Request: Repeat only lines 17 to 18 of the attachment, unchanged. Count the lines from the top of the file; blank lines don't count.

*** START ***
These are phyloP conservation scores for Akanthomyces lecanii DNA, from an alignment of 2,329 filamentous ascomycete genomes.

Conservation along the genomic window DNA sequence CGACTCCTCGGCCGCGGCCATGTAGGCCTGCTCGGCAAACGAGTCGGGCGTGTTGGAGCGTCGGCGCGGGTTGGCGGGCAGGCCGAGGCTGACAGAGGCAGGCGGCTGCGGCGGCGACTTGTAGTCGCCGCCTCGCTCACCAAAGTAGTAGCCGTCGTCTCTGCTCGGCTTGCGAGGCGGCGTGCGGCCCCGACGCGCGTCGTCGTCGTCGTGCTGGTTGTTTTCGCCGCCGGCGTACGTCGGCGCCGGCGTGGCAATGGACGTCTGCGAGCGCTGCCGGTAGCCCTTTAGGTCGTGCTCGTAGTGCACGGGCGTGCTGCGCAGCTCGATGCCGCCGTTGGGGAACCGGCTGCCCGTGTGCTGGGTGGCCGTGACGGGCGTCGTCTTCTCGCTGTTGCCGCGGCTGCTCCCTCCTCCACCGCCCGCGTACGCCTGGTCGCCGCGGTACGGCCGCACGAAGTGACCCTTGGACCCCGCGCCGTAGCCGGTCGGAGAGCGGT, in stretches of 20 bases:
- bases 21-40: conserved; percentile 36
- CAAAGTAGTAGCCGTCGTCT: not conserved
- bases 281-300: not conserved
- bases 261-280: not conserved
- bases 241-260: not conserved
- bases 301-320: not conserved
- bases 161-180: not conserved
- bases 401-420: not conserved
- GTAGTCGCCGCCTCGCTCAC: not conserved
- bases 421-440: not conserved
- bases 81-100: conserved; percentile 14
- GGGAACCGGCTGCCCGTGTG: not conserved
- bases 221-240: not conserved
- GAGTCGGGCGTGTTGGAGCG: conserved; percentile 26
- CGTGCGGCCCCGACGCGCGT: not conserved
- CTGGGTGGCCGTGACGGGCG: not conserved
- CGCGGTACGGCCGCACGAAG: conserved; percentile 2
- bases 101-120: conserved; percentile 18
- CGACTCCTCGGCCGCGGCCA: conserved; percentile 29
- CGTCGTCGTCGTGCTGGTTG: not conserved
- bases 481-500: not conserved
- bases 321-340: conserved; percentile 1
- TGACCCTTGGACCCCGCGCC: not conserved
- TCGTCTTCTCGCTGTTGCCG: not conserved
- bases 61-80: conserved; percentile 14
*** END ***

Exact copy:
- CGTGCGGCCCCGACGCGCGT: not conserved
- CTGGGTGGCCGTGACGGGCG: not conserved